Enter the outdoors

June 21st, 2011 by ExhibitFiles

Many thanks to designer and artist Maria Mortati for her solstice post about taking museums outside.

Outdoor Exploratorium PrototypeLast fall, I was on a panel that discussed exhibits on the waterfront, and Wendy thought it might be good if I shared some of that info here. I thought it might be helpful if I expanded upon some of that thinking for this audience.

My background is in exhibit development and design, and I spent a couple of years at the Exploratorium working on their Outdoor Exploratorium (OE) project during an r+d phase. We created a conceptual framework and developed strategies for siting exhibits on the streets of San Francisco, while building and testing prototypes. The final OE was installed long after I left and can be found here. In addition, I began an informal (and occasional) exhibit platform called the San Francisco Mobile Museum. Most of our exhibits take place outside in the city.

The opportunities and complexities of developing exhibits outdoors are as big as….well, you get the drift. So I won’t attempt to cover it all. Typically though, audience, duration, and partnerships have the biggest impact on any public outdoor project. In the center of that axis lie some possibilities.

San Francisco Mobile Museum - Dolores Park Free yourself from permanence
One approach I have found to yield fairly quick results from a public, maintenance, and political perspective is to take a tack of “ritualized temporary” vs. permanent (especially at a waterfront). Ritualized temporary means that you’re putting something up in the same framework – be it location or time – and changing it out regularly. These can be just as impactful as a permanent installation, and create delightful change.

Why else might this work? Your audience’s appetite for change, and…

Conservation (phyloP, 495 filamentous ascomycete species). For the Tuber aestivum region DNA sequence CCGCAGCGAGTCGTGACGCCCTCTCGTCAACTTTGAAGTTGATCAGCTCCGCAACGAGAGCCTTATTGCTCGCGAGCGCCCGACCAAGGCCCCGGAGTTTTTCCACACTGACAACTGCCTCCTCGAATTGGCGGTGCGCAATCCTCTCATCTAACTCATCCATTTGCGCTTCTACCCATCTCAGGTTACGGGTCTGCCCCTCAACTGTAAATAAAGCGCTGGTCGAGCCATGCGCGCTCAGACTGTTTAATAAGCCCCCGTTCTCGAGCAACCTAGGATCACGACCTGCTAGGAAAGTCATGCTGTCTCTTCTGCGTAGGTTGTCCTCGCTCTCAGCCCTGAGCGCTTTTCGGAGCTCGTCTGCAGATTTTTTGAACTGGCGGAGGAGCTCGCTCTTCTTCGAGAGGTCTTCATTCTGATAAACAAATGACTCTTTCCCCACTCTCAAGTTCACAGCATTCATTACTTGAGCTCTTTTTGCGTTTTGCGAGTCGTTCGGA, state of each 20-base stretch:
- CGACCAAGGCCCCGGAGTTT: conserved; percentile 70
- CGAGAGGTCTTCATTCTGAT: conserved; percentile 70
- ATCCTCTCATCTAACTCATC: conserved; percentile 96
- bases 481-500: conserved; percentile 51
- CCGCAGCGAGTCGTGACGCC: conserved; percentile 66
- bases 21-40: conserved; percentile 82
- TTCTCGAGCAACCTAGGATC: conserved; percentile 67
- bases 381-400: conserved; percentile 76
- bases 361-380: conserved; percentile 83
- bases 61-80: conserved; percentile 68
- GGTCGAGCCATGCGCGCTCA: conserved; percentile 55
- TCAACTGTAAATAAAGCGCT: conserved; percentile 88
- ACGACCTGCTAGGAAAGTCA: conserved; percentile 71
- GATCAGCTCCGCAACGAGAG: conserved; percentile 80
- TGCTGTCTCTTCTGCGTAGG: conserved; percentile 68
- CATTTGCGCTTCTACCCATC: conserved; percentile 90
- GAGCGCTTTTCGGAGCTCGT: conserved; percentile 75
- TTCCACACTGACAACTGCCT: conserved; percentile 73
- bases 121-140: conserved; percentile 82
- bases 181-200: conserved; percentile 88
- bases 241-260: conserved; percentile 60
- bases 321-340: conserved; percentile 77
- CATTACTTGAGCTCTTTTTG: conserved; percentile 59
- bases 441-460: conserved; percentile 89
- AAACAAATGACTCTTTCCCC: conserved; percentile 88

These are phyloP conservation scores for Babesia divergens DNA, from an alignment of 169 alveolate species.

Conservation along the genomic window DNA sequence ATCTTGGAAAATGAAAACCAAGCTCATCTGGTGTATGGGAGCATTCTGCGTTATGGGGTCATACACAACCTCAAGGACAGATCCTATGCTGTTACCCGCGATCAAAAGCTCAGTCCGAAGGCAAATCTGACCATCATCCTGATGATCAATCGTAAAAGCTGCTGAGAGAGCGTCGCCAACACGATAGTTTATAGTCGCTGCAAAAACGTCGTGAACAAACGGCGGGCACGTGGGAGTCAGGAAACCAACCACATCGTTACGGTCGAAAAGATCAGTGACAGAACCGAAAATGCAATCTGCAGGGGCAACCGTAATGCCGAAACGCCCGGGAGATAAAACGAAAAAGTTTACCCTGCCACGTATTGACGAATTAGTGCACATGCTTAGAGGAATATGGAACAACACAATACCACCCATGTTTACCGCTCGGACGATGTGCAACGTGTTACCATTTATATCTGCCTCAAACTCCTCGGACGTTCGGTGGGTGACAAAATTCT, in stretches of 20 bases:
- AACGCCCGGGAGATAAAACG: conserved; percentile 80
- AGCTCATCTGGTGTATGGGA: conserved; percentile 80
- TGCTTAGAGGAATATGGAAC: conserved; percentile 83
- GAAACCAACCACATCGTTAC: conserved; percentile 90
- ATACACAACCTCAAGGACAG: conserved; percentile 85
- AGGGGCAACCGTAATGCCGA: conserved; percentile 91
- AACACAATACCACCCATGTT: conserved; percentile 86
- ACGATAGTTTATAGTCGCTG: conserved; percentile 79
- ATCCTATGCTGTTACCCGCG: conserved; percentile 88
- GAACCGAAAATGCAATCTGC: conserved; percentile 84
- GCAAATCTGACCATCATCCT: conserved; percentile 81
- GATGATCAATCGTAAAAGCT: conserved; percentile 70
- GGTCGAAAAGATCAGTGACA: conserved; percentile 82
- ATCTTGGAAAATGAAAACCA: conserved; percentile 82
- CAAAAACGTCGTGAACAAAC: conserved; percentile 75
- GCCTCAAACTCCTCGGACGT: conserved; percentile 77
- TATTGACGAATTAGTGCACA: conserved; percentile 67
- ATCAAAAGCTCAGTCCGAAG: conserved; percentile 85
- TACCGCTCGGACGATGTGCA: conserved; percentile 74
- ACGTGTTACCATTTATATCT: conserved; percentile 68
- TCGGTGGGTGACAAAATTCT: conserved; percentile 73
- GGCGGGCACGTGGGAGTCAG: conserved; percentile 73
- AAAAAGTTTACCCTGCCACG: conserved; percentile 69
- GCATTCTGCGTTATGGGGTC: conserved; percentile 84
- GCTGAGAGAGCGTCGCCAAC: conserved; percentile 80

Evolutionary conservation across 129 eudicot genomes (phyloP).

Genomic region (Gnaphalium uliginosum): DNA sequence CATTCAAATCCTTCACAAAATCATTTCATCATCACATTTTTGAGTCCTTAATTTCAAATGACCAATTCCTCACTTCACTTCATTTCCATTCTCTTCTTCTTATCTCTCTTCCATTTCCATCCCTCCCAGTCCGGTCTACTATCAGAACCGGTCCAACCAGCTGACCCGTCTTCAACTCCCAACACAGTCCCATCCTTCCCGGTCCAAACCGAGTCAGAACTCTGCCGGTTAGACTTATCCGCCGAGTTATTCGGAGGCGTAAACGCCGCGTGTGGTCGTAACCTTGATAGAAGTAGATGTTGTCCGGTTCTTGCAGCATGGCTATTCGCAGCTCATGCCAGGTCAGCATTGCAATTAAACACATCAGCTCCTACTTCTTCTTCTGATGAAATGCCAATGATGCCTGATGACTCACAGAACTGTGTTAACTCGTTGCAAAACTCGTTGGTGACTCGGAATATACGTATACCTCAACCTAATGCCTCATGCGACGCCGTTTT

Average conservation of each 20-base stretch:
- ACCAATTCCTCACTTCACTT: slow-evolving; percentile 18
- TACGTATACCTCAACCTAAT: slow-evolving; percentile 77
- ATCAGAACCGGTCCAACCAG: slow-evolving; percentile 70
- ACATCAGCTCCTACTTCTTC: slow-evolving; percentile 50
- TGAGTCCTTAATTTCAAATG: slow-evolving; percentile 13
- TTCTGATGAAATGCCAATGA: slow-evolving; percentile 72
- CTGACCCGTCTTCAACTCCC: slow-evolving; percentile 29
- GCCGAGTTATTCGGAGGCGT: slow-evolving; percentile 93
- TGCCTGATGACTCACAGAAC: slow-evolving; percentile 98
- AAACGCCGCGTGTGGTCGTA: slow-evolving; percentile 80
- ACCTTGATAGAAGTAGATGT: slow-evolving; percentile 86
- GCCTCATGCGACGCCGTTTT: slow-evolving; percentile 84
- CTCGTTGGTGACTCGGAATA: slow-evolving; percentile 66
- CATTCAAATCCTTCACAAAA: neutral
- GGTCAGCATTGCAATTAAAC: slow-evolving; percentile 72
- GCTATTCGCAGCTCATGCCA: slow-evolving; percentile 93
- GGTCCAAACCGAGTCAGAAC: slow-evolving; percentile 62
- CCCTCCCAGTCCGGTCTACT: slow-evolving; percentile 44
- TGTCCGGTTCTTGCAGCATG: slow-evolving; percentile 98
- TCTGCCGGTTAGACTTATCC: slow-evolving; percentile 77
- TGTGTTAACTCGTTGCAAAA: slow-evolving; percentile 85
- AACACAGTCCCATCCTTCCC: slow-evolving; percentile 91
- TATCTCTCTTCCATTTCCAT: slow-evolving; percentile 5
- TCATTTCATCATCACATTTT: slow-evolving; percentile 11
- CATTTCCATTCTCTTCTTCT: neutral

When working outdoors, oftentimes you may be dealing with an audience that sees it everyday. So accommodating some form of change is good. Think of anything such as a tidal indicator to Anish Kapoor’s “Cloud Gate” (a.k.a. Millennium Bean). These objects reflect, frame, or rely upon the inherent change in the outdoors as their primary interactive aesthetic.

… your funders, naysayers, and just plain big teams
It’s much easier to get buy-in, sign off, or the big OK from a temporary installation than a permanent piece. Really. It’s also a great way to get a new partner, group, or space to make room for something new if it’s not going to be around forever (even thought sometimes it ends up that way).

It’s a growing experience
In the rare event I’ve been too subtle, it’s extremely complex and consumes a lot of resources to develop outdoor exhibits. However, I believe in any museum it’s important for exhibit teams (and individuals) to have experiences that offer them opportunities for practice. So using strategies such as a ritualized temporary approach ensure that happens. It helps grow institutional competency and can also broaden your reach.

Note: Here is a very rough list of notes and resources I have found inspirational and useful when looking overall at developing for the outdoors. As you can imagine, I’m far from the last word on the topic, so please feel free to suggest additions – it might be nice to flesh it out further and perhaps post it here!

Maria Mortati

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